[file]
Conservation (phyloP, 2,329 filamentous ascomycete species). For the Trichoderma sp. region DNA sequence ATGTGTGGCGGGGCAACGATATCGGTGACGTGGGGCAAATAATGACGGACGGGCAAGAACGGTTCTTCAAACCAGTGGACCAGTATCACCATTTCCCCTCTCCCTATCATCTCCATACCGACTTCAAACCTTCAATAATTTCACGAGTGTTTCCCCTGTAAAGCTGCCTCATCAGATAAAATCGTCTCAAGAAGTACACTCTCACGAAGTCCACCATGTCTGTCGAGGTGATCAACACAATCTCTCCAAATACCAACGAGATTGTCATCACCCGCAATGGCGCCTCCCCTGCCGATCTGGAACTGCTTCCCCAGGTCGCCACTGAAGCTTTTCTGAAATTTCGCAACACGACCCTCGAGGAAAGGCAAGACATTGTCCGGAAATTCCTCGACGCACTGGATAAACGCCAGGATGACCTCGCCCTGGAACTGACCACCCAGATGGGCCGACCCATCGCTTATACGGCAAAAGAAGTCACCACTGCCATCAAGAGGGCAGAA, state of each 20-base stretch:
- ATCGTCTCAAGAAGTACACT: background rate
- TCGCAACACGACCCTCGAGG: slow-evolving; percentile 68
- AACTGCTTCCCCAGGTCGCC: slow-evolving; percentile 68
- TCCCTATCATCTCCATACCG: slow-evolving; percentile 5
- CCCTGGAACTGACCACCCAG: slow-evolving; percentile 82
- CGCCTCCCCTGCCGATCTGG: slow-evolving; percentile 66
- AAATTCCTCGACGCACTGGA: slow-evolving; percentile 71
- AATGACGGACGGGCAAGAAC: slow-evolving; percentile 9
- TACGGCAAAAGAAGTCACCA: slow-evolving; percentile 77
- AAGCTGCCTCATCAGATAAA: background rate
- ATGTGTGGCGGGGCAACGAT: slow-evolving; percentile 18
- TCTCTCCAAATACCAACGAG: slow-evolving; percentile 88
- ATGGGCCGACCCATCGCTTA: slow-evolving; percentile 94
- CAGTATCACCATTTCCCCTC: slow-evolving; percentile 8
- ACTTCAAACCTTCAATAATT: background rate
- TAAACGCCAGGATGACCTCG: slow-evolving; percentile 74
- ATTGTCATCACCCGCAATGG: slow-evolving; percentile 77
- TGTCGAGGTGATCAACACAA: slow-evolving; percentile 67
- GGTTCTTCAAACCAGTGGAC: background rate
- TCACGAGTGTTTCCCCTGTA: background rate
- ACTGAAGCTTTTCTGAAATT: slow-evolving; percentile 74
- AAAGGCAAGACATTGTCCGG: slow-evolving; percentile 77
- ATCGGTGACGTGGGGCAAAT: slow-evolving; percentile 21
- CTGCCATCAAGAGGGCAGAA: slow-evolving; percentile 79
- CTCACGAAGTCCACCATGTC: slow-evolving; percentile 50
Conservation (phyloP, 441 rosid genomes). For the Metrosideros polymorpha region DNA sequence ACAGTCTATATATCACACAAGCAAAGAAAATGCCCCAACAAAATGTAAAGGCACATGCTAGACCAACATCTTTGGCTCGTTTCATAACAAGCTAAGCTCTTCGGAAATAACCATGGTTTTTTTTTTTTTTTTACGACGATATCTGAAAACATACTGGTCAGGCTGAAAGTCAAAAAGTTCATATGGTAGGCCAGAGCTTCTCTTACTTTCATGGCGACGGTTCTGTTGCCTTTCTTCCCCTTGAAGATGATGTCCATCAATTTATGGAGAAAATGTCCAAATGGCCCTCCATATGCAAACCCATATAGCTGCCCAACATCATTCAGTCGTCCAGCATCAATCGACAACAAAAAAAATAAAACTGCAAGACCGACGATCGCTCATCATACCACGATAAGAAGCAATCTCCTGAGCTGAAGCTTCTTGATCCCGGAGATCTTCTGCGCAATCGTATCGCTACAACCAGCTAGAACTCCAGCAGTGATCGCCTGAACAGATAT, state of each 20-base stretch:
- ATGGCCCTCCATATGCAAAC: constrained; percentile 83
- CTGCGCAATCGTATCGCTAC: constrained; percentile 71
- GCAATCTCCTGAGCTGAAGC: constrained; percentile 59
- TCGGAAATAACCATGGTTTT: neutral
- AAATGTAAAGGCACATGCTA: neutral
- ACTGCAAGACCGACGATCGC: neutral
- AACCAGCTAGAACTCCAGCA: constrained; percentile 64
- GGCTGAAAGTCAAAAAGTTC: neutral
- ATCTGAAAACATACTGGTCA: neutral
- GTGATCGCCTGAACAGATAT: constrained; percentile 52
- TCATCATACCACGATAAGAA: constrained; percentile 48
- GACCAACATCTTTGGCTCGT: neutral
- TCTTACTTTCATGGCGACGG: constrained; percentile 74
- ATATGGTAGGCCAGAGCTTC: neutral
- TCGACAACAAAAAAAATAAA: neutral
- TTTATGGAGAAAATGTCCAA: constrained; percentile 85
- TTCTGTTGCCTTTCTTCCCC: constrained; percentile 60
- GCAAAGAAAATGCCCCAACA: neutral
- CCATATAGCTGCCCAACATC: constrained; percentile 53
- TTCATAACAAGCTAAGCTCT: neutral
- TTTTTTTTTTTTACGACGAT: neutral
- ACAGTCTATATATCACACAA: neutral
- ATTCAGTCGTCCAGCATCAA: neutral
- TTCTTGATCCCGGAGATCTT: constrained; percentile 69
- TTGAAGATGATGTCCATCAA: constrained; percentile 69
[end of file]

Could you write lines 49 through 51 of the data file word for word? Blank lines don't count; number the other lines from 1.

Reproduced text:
- ACAGTCTATATATCACACAA: neutral
- ATTCAGTCGTCCAGCATCAA: neutral
- TTCTTGATCCCGGAGATCTT: constrained; percentile 69